• Indian people don’t worry about being late.
  • Indian cities are less developed than they imagined.

The Indian students say that:

  • China is safe for travelling.
  • Chinese food is oily.
  • China’s economic growth is amazing.
  • There are a lot of skyscrapers in China.

The lesson outline

  1. Students discuss what they know about China and India.
  2. Students listen and answer a gist question.
  3. Students listen again and complete gapped sentences.
  4. Students discuss their own experiences and preferences related to travel.
  5. Finally, students listen again and focus on the students’ accents. They discuss questions aimed at raising their awareness of: a) the variety of different accents in the world, and b) the responsibility of the listener to develop their ability to understand different accents.

You can download the student worksheet here and the teacher’s notes here.

More links

Other videos on YouTube featuring Chinese or Indian speakers:

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Ouissal’s tips for learning English

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The first in a series of lesson materials

If you’re looking for audio resources featuring a wider variety of accents than is offered in most coursebooks, then YouTube is the place to go. This is the first in our series of five free downloadable lesson plans and worksheets based on YouTube clips, aimed at inspiring teachers to expose students to the full range of English accents in the world.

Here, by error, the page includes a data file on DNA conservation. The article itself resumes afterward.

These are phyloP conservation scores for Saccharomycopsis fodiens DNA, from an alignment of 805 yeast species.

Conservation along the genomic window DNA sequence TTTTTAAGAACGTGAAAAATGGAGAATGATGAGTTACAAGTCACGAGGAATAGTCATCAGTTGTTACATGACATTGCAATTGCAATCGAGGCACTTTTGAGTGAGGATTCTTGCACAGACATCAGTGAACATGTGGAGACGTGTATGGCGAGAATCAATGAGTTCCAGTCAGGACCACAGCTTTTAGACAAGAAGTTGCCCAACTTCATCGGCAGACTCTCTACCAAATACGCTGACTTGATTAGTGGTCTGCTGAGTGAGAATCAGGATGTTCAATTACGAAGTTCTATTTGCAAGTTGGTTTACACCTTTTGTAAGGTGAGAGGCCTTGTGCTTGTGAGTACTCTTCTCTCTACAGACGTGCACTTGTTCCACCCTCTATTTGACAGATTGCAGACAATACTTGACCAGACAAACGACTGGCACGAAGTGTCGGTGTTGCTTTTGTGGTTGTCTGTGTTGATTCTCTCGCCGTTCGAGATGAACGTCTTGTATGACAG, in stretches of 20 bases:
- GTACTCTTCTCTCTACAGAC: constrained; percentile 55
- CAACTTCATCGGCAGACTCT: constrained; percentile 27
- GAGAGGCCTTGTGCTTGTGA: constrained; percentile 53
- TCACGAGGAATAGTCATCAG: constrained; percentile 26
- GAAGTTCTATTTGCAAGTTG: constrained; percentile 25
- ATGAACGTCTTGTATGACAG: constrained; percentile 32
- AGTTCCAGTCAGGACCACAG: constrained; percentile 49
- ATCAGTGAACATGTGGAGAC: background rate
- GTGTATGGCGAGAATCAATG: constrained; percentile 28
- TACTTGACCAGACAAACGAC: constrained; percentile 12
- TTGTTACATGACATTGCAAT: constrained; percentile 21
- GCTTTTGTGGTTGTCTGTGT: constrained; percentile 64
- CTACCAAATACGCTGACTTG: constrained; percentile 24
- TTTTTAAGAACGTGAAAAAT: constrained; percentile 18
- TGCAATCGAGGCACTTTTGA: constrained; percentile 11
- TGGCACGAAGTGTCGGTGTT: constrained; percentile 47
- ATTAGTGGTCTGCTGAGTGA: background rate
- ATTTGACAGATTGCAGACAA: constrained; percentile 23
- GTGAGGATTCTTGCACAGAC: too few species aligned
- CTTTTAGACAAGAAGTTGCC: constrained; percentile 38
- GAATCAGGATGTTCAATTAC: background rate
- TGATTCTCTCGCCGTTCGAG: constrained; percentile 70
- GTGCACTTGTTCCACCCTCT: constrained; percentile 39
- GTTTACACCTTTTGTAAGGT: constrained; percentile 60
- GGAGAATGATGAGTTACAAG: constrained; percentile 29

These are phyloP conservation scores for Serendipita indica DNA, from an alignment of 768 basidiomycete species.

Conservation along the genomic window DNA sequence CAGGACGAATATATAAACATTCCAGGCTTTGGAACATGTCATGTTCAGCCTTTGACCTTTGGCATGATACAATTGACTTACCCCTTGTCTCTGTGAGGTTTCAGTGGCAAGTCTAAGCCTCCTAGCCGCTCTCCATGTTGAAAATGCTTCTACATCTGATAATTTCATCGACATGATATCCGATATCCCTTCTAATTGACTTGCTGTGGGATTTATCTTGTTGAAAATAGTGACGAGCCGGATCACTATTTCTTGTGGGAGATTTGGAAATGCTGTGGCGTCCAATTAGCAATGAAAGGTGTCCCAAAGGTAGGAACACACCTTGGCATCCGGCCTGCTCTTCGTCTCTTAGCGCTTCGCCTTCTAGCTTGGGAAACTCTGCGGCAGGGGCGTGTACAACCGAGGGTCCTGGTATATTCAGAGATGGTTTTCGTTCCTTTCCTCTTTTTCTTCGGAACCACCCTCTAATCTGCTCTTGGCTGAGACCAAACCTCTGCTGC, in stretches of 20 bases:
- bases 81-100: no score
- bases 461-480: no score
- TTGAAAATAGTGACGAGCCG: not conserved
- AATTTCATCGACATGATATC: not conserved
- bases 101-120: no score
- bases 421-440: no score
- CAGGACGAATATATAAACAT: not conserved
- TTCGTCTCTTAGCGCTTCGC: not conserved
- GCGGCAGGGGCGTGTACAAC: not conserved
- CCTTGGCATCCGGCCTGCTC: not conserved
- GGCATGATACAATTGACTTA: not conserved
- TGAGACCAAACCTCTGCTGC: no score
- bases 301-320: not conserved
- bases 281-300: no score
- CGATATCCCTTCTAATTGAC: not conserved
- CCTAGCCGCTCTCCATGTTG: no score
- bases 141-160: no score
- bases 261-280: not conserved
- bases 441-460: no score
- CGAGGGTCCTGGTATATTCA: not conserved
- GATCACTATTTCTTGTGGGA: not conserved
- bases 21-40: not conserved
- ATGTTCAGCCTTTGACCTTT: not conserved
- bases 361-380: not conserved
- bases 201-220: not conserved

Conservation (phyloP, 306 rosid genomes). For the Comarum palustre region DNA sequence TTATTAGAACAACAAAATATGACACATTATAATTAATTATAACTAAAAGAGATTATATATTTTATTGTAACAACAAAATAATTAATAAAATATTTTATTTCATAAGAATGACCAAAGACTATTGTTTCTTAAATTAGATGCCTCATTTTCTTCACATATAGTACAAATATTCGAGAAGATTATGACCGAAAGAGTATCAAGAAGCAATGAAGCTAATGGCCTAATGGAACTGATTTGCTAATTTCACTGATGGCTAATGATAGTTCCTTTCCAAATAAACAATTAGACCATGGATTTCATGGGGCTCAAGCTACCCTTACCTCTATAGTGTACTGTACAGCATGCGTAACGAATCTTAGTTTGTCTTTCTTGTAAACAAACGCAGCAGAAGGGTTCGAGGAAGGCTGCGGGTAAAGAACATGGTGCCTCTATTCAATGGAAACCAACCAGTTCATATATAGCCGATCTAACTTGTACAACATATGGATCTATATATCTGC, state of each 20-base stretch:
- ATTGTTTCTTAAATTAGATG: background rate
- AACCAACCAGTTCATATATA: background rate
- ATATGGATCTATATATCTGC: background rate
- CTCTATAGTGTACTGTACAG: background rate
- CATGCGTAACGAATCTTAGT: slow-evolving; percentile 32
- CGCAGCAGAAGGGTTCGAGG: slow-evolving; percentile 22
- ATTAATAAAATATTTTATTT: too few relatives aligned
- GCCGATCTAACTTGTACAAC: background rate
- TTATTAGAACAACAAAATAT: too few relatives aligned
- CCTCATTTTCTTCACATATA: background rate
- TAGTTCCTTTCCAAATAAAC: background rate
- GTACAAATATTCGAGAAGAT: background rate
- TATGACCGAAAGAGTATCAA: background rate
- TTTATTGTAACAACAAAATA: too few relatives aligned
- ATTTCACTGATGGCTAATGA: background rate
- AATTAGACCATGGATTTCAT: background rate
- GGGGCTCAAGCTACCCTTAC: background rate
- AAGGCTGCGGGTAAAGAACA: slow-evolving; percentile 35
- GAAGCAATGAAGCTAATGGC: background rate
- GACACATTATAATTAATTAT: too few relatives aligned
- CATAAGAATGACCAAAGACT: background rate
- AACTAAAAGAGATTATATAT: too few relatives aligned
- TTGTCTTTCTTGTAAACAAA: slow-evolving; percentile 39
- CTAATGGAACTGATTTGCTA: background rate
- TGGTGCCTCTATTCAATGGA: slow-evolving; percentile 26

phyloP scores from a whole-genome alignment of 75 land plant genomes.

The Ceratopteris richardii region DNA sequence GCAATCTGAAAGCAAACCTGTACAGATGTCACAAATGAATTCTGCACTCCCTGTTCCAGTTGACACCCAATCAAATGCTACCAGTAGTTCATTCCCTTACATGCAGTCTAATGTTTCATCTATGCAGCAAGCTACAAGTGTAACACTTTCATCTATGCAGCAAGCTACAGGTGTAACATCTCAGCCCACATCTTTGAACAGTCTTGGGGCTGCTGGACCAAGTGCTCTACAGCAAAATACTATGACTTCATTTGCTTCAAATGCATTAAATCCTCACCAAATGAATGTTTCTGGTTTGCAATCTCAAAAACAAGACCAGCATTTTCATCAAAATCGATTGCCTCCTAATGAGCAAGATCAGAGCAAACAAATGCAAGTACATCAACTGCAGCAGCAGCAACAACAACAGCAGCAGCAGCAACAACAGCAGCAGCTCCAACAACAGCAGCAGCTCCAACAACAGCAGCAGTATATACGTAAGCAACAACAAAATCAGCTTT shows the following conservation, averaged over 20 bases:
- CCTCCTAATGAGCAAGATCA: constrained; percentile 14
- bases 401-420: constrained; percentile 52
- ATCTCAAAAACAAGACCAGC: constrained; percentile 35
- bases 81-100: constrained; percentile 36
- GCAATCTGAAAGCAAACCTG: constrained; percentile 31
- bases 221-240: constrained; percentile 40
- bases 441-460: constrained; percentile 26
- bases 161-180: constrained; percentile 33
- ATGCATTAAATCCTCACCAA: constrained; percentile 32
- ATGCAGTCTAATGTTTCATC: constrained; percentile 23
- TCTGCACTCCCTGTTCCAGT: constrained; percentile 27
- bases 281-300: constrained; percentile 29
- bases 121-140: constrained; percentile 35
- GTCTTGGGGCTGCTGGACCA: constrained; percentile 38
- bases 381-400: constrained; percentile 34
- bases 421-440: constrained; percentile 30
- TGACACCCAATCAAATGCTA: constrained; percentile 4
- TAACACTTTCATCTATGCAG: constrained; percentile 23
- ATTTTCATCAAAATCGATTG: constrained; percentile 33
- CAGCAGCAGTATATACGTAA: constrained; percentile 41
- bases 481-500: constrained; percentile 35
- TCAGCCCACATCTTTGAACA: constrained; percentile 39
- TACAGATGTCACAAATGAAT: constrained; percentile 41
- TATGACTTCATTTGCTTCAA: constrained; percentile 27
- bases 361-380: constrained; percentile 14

The lessons are suitable for Pre-intermediate level classes and above, although the audio materials could be used with Elementary classes by adapting the tasks. The discussion questions related to accents and pronunciation could also be done in students’ first language if these are too challenging at their level. The materials could be used with adult or teen classes.

Ouissal – a Moroccan speaker of English

In this 5 minute video, 10-year-old Ouissal from Morocco gives 5 tips for learning English:

  • watch cartoons and movies
  • talk with people in your family in English
  • read stories
  • play silly games
  • listen to music

 

The lesson outline

  1. Students begin by only listening to the first minute (Ouissal’s introduction) and answering questions about this.
  2. Students predict the tips that they think Ouissal will give.
  3. Students listen and take notes about each tip, with the teacher stopping the audio after each one for students to compare their notes.
  4. Students discuss their own own ideas about how to learn English.
  5. Finally, students listen again and focus on Ouissal’s pronunciation of words beginning with ‘th’ and compare her pronunciation to their own. They discuss questions aimed at raising their awareness of the variety of different accents in the world, and that ‘different’ does not necessarily mean ‘less clear’.